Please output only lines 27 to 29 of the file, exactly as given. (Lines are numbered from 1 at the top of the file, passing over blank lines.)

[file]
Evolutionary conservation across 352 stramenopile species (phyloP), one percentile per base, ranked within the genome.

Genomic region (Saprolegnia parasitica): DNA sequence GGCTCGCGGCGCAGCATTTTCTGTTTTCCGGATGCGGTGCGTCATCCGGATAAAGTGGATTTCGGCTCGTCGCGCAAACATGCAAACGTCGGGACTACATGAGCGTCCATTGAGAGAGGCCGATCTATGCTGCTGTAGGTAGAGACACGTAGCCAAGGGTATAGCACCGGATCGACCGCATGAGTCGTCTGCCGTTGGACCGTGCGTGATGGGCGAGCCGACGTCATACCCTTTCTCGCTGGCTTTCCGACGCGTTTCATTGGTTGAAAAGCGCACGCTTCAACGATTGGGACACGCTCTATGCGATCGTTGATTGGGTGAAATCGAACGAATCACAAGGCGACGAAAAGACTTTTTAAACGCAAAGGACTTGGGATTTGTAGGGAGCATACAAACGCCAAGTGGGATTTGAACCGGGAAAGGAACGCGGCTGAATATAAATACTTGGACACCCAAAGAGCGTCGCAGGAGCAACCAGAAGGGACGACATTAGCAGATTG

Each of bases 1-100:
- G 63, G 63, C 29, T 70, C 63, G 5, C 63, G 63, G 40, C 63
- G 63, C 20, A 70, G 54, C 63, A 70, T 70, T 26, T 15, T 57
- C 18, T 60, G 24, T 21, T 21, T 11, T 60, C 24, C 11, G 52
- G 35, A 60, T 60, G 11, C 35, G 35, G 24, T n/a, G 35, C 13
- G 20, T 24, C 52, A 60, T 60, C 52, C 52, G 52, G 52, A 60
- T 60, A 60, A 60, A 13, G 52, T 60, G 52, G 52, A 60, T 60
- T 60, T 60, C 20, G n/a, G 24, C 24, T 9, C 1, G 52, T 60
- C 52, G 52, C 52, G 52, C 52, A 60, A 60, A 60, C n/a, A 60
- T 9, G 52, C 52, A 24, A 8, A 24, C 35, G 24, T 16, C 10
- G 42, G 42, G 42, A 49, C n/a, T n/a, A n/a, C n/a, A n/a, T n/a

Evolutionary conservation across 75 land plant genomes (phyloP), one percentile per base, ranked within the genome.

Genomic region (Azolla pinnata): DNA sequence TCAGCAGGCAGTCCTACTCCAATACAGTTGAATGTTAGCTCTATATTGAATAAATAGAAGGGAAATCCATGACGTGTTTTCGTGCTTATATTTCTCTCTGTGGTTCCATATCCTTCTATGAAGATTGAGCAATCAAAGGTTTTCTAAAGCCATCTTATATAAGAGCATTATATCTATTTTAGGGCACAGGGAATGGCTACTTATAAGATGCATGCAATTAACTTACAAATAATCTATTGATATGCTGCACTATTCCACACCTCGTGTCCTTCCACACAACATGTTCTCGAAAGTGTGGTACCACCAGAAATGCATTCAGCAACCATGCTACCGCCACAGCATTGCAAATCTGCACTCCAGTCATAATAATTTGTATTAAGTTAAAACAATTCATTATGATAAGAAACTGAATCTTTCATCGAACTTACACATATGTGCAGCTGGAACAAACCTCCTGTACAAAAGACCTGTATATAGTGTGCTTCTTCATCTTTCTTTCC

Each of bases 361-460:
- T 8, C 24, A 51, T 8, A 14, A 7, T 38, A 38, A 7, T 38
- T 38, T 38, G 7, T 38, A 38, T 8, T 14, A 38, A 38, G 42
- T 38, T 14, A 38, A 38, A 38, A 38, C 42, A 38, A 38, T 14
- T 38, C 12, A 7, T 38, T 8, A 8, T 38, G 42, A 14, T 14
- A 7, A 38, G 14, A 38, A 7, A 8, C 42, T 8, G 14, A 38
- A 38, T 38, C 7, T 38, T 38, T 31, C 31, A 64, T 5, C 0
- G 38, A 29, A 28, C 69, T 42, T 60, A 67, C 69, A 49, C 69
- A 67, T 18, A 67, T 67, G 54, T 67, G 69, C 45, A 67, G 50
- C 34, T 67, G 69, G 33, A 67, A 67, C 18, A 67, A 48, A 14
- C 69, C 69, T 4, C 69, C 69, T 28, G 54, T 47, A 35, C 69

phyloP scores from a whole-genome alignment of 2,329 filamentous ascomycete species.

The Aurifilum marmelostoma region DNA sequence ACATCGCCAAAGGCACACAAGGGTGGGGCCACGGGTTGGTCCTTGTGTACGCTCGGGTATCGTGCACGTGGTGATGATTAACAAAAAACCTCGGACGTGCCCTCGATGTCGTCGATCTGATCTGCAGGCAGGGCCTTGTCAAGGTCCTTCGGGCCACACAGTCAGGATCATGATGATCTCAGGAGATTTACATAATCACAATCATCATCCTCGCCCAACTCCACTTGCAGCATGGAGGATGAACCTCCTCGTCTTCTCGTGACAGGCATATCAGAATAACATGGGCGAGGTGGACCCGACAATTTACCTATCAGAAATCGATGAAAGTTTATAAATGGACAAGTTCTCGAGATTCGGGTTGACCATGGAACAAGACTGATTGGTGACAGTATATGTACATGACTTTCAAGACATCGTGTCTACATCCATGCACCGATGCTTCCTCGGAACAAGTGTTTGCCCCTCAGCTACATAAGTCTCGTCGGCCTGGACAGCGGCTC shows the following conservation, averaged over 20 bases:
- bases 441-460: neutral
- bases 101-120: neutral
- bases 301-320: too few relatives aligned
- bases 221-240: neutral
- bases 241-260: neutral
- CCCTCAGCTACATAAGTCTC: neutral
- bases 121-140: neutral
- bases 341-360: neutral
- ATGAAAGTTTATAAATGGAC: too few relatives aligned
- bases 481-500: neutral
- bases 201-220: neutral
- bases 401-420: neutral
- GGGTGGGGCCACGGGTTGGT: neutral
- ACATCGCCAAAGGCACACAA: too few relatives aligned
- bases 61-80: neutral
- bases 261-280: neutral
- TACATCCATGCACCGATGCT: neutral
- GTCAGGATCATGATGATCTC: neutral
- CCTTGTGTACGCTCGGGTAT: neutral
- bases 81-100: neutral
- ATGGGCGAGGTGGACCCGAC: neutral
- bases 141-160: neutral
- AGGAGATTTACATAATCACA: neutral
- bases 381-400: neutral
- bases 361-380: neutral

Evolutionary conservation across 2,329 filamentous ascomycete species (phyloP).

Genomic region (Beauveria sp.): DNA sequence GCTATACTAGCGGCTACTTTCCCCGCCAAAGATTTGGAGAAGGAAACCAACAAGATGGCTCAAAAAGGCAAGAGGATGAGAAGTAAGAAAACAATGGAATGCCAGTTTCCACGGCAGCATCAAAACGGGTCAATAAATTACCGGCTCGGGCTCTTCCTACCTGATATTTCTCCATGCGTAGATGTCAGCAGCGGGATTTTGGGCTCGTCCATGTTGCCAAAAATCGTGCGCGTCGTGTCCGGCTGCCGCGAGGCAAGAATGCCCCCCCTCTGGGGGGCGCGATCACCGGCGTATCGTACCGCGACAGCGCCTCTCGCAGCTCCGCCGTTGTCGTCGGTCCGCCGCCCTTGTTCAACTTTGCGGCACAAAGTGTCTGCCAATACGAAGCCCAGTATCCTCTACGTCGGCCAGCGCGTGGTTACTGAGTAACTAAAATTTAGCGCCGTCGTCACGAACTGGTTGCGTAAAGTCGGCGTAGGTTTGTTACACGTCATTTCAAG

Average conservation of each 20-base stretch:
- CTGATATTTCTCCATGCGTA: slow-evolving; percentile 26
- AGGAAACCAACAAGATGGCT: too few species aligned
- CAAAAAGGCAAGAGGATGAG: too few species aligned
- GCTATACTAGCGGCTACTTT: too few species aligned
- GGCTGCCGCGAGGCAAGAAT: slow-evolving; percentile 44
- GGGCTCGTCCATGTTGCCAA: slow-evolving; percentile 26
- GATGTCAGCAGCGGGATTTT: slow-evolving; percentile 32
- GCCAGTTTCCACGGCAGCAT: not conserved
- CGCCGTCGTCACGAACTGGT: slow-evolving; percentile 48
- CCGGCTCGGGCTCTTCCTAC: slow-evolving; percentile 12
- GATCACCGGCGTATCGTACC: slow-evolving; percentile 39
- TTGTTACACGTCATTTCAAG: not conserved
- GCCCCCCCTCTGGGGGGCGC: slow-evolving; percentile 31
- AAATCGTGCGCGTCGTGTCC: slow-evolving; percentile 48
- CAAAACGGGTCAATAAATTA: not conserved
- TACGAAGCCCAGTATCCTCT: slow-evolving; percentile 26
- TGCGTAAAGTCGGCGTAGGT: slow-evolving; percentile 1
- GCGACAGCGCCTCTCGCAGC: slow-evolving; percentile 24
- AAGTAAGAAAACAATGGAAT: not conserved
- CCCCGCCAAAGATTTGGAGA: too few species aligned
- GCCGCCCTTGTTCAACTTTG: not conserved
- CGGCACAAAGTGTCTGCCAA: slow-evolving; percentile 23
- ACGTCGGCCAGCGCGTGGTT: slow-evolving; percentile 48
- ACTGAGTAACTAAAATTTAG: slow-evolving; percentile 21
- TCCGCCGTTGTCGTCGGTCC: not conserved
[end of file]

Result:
phyloP scores from a whole-genome alignment of 2,329 filamentous ascomycete species.

The Aurifilum marmelostoma region DNA sequence ACATCGCCAAAGGCACACAAGGGTGGGGCCACGGGTTGGTCCTTGTGTACGCTCGGGTATCGTGCACGTGGTGATGATTAACAAAAAACCTCGGACGTGCCCTCGATGTCGTCGATCTGATCTGCAGGCAGGGCCTTGTCAAGGTCCTTCGGGCCACACAGTCAGGATCATGATGATCTCAGGAGATTTACATAATCACAATCATCATCCTCGCCCAACTCCACTTGCAGCATGGAGGATGAACCTCCTCGTCTTCTCGTGACAGGCATATCAGAATAACATGGGCGAGGTGGACCCGACAATTTACCTATCAGAAATCGATGAAAGTTTATAAATGGACAAGTTCTCGAGATTCGGGTTGACCATGGAACAAGACTGATTGGTGACAGTATATGTACATGACTTTCAAGACATCGTGTCTACATCCATGCACCGATGCTTCCTCGGAACAAGTGTTTGCCCCTCAGCTACATAAGTCTCGTCGGCCTGGACAGCGGCTC shows the following conservation, averaged over 20 bases:
- bases 441-460: neutral